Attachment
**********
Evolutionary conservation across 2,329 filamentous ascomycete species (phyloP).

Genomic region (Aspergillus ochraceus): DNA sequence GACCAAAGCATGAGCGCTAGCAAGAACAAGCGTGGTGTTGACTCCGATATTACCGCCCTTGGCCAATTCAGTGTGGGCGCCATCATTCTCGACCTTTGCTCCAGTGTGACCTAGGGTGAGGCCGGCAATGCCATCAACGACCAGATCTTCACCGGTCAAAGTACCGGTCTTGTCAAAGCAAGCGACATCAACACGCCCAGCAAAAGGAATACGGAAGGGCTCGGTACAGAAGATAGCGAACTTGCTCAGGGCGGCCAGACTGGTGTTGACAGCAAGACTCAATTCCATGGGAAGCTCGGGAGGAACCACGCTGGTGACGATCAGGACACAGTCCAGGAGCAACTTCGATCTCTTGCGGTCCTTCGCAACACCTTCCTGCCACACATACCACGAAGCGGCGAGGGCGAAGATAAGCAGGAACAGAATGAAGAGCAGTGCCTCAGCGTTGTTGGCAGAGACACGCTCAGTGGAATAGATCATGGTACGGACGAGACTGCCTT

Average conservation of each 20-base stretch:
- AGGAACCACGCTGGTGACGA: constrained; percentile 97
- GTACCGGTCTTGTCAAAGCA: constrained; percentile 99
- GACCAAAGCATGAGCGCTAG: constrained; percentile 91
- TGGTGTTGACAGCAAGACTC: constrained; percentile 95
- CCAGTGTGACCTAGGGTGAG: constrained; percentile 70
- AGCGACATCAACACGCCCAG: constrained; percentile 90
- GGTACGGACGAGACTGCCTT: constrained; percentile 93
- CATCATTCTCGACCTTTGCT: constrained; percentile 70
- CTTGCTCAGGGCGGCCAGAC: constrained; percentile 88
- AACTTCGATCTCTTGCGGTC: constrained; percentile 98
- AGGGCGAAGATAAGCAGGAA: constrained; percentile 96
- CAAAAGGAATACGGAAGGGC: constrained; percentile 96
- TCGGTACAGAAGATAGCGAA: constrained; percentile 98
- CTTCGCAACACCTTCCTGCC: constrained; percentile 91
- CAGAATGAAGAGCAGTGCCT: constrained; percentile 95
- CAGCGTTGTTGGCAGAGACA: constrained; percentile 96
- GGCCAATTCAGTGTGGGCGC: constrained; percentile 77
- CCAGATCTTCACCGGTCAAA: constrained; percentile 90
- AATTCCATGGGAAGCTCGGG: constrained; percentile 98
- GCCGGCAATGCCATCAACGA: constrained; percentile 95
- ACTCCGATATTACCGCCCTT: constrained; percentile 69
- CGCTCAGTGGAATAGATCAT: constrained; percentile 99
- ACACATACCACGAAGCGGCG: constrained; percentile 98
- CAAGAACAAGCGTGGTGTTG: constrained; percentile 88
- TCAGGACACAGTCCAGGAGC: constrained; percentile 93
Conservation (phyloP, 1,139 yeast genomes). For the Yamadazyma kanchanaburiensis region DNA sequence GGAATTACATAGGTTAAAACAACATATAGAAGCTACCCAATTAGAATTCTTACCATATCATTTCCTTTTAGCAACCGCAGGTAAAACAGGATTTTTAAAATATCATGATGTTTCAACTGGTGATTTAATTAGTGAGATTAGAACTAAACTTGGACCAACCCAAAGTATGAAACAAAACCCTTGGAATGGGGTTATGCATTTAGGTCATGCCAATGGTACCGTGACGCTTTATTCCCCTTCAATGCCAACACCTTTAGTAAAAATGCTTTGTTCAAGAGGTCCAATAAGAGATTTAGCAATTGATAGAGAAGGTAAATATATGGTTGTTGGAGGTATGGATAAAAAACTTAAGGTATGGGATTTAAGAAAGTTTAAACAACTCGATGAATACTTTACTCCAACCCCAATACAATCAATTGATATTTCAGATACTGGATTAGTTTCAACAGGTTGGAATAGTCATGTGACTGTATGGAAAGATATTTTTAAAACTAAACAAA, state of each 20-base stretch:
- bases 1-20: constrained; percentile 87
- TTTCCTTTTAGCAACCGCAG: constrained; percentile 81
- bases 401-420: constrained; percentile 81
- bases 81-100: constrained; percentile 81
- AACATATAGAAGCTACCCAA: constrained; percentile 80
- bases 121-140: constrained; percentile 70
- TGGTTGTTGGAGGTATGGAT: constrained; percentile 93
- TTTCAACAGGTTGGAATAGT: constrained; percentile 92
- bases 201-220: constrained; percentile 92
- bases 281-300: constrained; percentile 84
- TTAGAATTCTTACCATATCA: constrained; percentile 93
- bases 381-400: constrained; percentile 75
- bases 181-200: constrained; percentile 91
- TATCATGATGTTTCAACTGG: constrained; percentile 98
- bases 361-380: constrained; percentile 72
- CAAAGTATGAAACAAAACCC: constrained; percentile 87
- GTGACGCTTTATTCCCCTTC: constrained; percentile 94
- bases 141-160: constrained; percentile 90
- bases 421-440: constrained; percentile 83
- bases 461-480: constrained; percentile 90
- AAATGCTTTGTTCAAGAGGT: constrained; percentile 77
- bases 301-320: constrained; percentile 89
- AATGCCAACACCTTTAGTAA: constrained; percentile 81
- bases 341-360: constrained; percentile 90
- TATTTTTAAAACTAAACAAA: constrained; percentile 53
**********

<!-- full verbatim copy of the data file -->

Evolutionary conservation across 2,329 filamentous ascomycete species (phyloP).

Genomic region (Aspergillus ochraceus): DNA sequence GACCAAAGCATGAGCGCTAGCAAGAACAAGCGTGGTGTTGACTCCGATATTACCGCCCTTGGCCAATTCAGTGTGGGCGCCATCATTCTCGACCTTTGCTCCAGTGTGACCTAGGGTGAGGCCGGCAATGCCATCAACGACCAGATCTTCACCGGTCAAAGTACCGGTCTTGTCAAAGCAAGCGACATCAACACGCCCAGCAAAAGGAATACGGAAGGGCTCGGTACAGAAGATAGCGAACTTGCTCAGGGCGGCCAGACTGGTGTTGACAGCAAGACTCAATTCCATGGGAAGCTCGGGAGGAACCACGCTGGTGACGATCAGGACACAGTCCAGGAGCAACTTCGATCTCTTGCGGTCCTTCGCAACACCTTCCTGCCACACATACCACGAAGCGGCGAGGGCGAAGATAAGCAGGAACAGAATGAAGAGCAGTGCCTCAGCGTTGTTGGCAGAGACACGCTCAGTGGAATAGATCATGGTACGGACGAGACTGCCTT

Average conservation of each 20-base stretch:
- AGGAACCACGCTGGTGACGA: constrained; percentile 97
- GTACCGGTCTTGTCAAAGCA: constrained; percentile 99
- GACCAAAGCATGAGCGCTAG: constrained; percentile 91
- TGGTGTTGACAGCAAGACTC: constrained; percentile 95
- CCAGTGTGACCTAGGGTGAG: constrained; percentile 70
- AGCGACATCAACACGCCCAG: constrained; percentile 90
- GGTACGGACGAGACTGCCTT: constrained; percentile 93
- CATCATTCTCGACCTTTGCT: constrained; percentile 70
- CTTGCTCAGGGCGGCCAGAC: constrained; percentile 88
- AACTTCGATCTCTTGCGGTC: constrained; percentile 98
- AGGGCGAAGATAAGCAGGAA: constrained; percentile 96
- CAAAAGGAATACGGAAGGGC: constrained; percentile 96
- TCGGTACAGAAGATAGCGAA: constrained; percentile 98
- CTTCGCAACACCTTCCTGCC: constrained; percentile 91
- CAGAATGAAGAGCAGTGCCT: constrained; percentile 95
- CAGCGTTGTTGGCAGAGACA: constrained; percentile 96
- GGCCAATTCAGTGTGGGCGC: constrained; percentile 77
- CCAGATCTTCACCGGTCAAA: constrained; percentile 90
- AATTCCATGGGAAGCTCGGG: constrained; percentile 98
- GCCGGCAATGCCATCAACGA: constrained; percentile 95
- ACTCCGATATTACCGCCCTT: constrained; percentile 69
- CGCTCAGTGGAATAGATCAT: constrained; percentile 99
- ACACATACCACGAAGCGGCG: constrained; percentile 98
- CAAGAACAAGCGTGGTGTTG: constrained; percentile 88
- TCAGGACACAGTCCAGGAGC: constrained; percentile 93
Conservation (phyloP, 1,139 yeast genomes). For the Yamadazyma kanchanaburiensis region DNA sequence GGAATTACATAGGTTAAAACAACATATAGAAGCTACCCAATTAGAATTCTTACCATATCATTTCCTTTTAGCAACCGCAGGTAAAACAGGATTTTTAAAATATCATGATGTTTCAACTGGTGATTTAATTAGTGAGATTAGAACTAAACTTGGACCAACCCAAAGTATGAAACAAAACCCTTGGAATGGGGTTATGCATTTAGGTCATGCCAATGGTACCGTGACGCTTTATTCCCCTTCAATGCCAACACCTTTAGTAAAAATGCTTTGTTCAAGAGGTCCAATAAGAGATTTAGCAATTGATAGAGAAGGTAAATATATGGTTGTTGGAGGTATGGATAAAAAACTTAAGGTATGGGATTTAAGAAAGTTTAAACAACTCGATGAATACTTTACTCCAACCCCAATACAATCAATTGATATTTCAGATACTGGATTAGTTTCAACAGGTTGGAATAGTCATGTGACTGTATGGAAAGATATTTTTAAAACTAAACAAA, state of each 20-base stretch:
- bases 1-20: constrained; percentile 87
- TTTCCTTTTAGCAACCGCAG: constrained; percentile 81
- bases 401-420: constrained; percentile 81
- bases 81-100: constrained; percentile 81
- AACATATAGAAGCTACCCAA: constrained; percentile 80
- bases 121-140: constrained; percentile 70
- TGGTTGTTGGAGGTATGGAT: constrained; percentile 93
- TTTCAACAGGTTGGAATAGT: constrained; percentile 92
- bases 201-220: constrained; percentile 92
- bases 281-300: constrained; percentile 84
- TTAGAATTCTTACCATATCA: constrained; percentile 93
- bases 381-400: constrained; percentile 75
- bases 181-200: constrained; percentile 91
- TATCATGATGTTTCAACTGG: constrained; percentile 98
- bases 361-380: constrained; percentile 72
- CAAAGTATGAAACAAAACCC: constrained; percentile 87
- GTGACGCTTTATTCCCCTTC: constrained; percentile 94
- bases 141-160: constrained; percentile 90
- bases 421-440: constrained; percentile 83
- bases 461-480: constrained; percentile 90
- AAATGCTTTGTTCAAGAGGT: constrained; percentile 77
- bases 301-320: constrained; percentile 89
- AATGCCAACACCTTTAGTAA: constrained; percentile 81
- bases 341-360: constrained; percentile 90
- TATTTTTAAAACTAAACAAA: constrained; percentile 53